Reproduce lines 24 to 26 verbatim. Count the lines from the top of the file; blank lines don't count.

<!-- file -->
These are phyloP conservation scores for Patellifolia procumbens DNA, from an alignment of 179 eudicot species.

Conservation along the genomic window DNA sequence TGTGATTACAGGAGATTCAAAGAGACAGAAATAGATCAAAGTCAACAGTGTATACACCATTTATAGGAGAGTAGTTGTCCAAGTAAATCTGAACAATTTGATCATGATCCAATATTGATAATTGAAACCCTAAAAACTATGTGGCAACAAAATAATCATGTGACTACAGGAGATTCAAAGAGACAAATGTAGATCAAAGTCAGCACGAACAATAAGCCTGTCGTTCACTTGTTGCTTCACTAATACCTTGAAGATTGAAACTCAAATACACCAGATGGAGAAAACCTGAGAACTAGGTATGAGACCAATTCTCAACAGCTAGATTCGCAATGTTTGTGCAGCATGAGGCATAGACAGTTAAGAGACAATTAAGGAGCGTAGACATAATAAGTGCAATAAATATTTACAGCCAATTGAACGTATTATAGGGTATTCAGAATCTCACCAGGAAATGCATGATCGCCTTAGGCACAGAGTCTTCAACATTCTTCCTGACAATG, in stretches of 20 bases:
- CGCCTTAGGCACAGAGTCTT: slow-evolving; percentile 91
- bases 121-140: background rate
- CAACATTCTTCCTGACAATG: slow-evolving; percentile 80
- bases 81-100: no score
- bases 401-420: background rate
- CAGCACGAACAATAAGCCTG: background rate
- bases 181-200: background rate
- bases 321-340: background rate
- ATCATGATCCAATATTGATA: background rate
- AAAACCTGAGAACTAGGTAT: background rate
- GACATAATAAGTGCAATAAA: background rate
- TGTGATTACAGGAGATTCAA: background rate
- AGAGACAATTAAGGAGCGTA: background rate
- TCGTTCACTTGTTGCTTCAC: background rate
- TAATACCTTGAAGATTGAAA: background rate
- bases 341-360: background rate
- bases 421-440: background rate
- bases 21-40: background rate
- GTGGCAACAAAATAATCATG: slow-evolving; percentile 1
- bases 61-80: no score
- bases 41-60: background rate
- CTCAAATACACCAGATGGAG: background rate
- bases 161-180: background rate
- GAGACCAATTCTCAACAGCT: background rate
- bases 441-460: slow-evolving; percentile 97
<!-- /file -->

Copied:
- CTCAAATACACCAGATGGAG: background rate
- bases 161-180: background rate
- GAGACCAATTCTCAACAGCT: background rate